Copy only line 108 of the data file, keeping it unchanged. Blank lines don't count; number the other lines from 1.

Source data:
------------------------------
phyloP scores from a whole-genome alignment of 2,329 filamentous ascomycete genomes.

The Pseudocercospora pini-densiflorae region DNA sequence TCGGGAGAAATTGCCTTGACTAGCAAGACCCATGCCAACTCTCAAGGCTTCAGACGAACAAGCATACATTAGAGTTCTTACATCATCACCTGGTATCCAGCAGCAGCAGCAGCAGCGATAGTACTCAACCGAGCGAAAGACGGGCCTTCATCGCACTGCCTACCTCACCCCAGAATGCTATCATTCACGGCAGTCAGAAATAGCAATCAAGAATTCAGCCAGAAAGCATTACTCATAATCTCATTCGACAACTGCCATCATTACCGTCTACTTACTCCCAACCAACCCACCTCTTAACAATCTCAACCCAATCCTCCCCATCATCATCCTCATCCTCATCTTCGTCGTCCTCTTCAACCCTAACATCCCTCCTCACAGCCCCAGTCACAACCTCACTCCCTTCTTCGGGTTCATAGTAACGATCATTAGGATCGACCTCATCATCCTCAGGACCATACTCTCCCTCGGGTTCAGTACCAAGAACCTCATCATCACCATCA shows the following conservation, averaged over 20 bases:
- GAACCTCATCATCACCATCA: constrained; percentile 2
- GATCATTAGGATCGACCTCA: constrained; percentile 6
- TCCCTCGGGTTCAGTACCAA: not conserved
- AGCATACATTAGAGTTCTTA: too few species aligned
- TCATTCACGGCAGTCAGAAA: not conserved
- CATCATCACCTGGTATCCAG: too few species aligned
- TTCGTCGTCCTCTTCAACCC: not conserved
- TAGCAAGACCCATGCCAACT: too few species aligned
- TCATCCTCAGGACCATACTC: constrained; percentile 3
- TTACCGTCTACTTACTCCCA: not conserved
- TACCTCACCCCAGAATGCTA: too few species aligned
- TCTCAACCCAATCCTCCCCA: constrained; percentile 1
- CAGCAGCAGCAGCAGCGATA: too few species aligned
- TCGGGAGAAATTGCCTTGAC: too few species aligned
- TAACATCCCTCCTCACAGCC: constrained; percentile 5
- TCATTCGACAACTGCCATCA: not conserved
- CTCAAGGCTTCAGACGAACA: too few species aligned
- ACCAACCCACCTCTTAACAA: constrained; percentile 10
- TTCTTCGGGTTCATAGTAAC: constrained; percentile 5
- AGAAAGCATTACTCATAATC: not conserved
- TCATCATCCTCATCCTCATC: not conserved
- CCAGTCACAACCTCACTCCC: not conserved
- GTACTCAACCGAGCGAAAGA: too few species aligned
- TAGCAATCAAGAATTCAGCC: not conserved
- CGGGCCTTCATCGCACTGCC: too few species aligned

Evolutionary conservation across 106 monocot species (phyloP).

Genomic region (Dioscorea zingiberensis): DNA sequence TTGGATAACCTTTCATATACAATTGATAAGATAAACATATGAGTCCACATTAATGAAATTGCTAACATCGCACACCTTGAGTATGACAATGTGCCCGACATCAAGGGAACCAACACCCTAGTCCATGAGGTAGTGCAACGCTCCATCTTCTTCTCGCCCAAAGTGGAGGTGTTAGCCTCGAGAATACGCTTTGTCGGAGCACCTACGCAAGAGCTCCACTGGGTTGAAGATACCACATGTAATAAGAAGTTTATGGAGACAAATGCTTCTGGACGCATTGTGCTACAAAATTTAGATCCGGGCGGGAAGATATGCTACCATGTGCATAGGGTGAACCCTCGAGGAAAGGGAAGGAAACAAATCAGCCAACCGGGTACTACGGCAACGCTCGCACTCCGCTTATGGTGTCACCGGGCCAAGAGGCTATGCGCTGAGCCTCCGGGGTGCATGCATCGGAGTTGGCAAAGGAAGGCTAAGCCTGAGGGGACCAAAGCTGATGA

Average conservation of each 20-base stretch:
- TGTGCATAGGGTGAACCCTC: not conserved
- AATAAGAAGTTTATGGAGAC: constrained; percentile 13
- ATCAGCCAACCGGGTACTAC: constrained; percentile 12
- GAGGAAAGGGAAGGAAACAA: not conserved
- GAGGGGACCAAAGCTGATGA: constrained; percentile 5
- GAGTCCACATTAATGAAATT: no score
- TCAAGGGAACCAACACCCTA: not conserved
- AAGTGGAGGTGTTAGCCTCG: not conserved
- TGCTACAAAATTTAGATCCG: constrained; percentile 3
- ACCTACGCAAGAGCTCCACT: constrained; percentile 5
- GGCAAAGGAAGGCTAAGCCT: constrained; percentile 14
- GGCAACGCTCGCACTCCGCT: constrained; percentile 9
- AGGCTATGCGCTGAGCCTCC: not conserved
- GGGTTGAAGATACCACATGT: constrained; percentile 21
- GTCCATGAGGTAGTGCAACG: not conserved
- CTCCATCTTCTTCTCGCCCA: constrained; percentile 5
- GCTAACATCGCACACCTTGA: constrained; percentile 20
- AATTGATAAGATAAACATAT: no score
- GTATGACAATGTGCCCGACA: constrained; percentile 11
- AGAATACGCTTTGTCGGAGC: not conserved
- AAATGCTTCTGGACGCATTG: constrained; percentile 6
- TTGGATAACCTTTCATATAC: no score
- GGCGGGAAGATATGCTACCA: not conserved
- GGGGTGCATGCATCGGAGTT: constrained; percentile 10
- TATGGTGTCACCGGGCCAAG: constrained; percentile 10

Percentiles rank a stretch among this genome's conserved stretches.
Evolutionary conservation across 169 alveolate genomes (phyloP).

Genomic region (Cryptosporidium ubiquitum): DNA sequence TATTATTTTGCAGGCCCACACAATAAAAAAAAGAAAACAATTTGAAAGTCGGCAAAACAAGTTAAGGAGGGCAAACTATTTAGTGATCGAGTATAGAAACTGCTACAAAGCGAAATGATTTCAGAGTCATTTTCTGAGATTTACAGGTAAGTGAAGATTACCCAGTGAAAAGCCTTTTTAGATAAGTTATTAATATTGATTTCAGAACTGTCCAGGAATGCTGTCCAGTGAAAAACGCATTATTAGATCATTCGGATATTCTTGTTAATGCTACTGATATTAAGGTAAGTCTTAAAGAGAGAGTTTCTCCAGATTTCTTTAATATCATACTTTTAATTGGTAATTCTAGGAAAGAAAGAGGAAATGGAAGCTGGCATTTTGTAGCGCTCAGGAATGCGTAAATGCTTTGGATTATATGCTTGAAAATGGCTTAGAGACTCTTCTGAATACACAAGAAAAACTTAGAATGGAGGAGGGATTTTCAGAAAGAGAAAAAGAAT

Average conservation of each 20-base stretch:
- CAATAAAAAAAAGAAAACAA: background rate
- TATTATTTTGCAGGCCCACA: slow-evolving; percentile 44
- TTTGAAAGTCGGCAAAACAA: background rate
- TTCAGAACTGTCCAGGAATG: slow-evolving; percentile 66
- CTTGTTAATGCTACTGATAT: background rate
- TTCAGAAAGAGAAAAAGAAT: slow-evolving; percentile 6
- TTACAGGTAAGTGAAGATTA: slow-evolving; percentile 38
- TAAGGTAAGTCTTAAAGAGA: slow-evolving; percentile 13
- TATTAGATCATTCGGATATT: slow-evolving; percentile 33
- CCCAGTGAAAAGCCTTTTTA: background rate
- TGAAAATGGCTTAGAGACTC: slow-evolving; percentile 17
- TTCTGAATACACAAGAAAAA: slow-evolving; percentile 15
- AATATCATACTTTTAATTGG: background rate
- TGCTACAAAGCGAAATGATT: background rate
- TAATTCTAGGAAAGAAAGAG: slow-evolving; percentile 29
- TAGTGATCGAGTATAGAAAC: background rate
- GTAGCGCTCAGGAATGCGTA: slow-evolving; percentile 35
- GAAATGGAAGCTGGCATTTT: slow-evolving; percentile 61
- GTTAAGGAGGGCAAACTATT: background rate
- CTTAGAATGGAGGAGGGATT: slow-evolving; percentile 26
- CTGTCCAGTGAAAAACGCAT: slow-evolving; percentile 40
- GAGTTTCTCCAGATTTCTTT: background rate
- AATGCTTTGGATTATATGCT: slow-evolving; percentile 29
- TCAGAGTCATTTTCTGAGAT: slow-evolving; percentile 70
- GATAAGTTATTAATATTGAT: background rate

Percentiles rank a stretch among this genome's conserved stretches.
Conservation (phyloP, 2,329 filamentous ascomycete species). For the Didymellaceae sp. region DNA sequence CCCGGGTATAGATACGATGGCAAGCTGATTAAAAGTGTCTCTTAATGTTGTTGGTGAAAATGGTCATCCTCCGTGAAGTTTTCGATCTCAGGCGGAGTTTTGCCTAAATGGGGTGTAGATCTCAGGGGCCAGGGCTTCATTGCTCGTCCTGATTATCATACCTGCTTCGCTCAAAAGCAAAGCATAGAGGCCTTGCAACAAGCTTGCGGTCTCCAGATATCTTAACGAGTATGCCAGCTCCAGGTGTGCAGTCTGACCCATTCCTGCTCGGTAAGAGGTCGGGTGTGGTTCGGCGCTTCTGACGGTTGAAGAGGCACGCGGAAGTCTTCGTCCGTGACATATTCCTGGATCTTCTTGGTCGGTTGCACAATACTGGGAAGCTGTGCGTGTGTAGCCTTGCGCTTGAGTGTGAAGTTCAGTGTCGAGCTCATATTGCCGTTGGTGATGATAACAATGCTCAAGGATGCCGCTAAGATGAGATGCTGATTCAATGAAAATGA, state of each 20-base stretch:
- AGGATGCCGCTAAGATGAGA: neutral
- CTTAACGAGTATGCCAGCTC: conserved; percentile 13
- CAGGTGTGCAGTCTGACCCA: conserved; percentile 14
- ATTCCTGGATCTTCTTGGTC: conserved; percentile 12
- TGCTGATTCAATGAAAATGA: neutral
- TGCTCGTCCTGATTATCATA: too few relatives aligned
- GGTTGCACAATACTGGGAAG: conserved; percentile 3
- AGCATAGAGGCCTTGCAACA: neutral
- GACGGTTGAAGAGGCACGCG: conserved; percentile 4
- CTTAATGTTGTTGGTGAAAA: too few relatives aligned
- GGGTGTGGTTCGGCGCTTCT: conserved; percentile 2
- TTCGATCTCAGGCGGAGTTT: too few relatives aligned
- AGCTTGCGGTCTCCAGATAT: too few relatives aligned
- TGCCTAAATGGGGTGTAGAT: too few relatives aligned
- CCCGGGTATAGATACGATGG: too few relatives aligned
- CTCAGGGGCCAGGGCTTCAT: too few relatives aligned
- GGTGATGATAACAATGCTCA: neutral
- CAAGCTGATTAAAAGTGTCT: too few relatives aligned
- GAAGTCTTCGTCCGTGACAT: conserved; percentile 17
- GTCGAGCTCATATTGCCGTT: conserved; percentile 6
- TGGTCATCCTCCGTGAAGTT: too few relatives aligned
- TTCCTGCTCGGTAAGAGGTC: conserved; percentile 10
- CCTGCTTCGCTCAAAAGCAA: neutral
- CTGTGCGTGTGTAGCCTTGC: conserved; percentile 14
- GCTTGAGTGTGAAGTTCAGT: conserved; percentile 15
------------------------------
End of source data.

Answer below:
- TTCCTGCTCGGTAAGAGGTC: conserved; percentile 10